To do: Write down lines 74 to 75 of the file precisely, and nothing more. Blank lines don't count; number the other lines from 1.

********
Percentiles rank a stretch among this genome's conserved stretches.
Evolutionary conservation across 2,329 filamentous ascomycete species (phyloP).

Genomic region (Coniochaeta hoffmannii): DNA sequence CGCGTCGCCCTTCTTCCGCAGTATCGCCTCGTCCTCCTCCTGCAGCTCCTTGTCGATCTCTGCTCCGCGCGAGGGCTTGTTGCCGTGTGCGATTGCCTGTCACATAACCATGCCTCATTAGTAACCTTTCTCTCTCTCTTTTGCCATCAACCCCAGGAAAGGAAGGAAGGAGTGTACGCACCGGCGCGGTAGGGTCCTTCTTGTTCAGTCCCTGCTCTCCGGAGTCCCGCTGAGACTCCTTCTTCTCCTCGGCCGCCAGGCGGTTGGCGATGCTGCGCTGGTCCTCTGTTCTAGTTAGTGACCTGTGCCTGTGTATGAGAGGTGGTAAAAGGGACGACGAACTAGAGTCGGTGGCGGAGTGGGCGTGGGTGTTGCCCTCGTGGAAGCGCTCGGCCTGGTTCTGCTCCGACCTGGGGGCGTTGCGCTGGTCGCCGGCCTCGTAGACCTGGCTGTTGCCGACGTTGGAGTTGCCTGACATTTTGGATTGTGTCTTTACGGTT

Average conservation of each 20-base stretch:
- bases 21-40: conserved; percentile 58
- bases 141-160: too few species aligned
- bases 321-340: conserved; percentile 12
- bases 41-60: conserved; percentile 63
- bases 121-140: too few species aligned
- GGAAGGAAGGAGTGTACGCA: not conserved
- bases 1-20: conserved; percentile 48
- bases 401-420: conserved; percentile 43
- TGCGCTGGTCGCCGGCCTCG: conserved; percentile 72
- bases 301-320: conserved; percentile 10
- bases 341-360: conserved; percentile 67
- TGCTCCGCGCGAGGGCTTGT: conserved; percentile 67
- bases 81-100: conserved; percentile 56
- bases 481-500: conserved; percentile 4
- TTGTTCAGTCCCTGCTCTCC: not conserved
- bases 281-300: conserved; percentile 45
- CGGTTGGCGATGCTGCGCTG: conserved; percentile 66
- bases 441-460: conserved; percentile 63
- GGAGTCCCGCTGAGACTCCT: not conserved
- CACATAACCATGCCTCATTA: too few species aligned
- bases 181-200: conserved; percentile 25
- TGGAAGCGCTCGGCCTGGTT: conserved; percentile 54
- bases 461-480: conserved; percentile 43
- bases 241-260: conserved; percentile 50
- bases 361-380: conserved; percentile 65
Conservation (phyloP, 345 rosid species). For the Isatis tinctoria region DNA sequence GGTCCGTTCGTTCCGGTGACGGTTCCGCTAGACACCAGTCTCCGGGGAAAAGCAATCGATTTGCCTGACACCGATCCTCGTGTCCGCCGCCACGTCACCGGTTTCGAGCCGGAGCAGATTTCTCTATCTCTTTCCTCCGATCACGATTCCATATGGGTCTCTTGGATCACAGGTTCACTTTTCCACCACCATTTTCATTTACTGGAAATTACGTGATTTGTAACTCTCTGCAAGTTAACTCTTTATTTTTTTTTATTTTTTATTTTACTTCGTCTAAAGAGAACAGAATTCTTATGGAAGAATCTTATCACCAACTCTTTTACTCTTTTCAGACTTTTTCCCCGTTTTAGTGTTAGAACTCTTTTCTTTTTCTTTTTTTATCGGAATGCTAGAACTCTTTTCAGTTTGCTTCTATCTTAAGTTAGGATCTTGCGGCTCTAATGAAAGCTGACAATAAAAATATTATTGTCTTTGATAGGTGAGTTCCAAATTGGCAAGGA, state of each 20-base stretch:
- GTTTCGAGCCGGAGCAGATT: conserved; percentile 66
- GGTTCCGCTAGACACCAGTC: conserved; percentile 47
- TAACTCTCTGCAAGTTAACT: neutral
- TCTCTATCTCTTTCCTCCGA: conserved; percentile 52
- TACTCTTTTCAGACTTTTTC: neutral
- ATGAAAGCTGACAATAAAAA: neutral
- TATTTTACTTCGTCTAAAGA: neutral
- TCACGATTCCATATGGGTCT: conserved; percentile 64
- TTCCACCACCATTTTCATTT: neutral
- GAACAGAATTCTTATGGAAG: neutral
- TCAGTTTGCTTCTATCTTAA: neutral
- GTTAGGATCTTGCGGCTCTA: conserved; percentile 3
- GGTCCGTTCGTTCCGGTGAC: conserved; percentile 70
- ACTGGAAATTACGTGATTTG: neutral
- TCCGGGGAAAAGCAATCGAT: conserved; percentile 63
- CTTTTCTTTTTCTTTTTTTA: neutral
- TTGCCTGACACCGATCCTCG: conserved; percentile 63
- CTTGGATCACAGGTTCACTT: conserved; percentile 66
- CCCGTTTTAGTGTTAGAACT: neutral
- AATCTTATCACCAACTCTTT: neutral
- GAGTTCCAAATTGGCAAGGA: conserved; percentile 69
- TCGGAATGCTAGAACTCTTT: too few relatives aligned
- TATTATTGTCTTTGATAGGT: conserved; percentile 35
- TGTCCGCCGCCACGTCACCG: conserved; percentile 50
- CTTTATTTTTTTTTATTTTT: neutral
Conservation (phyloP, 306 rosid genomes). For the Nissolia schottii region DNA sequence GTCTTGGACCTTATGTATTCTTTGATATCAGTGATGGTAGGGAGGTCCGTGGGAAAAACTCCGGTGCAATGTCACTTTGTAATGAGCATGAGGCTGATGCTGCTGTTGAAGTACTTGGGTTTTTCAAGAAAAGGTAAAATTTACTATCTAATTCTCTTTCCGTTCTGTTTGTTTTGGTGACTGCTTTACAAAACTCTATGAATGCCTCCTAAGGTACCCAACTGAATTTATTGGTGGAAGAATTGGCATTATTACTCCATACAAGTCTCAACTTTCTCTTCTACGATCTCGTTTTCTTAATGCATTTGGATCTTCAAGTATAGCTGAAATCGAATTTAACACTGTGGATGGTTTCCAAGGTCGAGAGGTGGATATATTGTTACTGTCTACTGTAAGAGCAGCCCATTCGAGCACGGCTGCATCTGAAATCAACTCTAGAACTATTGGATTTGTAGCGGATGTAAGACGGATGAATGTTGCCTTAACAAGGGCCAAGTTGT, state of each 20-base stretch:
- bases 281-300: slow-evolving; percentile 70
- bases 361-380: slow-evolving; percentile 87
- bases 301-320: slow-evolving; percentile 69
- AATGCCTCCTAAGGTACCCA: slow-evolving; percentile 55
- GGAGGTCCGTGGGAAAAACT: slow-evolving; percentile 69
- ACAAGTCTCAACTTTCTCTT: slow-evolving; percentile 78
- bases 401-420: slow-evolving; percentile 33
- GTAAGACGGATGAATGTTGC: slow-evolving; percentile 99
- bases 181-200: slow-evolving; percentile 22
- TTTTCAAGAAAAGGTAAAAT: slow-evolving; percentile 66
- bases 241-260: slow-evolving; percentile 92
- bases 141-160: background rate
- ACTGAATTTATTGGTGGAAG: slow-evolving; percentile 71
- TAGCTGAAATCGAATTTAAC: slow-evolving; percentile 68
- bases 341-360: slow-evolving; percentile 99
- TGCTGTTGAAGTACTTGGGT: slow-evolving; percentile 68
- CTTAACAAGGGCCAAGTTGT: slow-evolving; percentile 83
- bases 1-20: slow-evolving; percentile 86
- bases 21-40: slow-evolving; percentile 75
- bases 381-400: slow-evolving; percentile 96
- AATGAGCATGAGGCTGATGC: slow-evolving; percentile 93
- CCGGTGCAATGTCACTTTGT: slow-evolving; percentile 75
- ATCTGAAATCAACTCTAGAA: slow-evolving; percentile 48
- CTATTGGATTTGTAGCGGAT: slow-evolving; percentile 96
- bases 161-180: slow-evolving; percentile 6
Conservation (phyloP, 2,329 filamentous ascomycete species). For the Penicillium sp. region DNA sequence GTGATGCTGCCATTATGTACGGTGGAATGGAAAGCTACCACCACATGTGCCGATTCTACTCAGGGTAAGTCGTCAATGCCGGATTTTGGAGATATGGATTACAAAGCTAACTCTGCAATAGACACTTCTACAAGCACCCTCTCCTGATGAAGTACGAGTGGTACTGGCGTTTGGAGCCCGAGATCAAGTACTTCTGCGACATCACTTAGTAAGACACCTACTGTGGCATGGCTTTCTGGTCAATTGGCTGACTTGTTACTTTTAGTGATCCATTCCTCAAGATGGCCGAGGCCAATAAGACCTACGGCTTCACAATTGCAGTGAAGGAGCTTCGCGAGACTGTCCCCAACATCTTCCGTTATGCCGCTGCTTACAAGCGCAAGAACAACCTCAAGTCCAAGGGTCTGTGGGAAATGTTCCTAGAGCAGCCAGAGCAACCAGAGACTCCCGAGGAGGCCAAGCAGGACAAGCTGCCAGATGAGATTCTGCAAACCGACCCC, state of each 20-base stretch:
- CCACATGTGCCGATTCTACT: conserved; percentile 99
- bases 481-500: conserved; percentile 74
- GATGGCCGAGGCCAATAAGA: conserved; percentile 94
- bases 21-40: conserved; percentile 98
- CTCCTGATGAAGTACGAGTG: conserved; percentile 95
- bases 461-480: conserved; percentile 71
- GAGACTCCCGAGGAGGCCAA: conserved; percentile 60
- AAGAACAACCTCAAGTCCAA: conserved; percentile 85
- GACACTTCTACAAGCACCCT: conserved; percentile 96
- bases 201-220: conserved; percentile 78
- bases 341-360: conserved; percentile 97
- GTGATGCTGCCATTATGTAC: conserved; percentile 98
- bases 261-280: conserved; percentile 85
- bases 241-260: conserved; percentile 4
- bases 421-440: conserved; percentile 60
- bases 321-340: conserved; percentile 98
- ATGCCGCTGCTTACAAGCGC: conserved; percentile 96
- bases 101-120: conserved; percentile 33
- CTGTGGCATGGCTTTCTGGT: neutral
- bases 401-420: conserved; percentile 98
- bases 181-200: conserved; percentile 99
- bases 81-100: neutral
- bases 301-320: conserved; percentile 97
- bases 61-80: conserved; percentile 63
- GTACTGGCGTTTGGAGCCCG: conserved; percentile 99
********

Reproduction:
- bases 1-20: slow-evolving; percentile 86
- bases 21-40: slow-evolving; percentile 75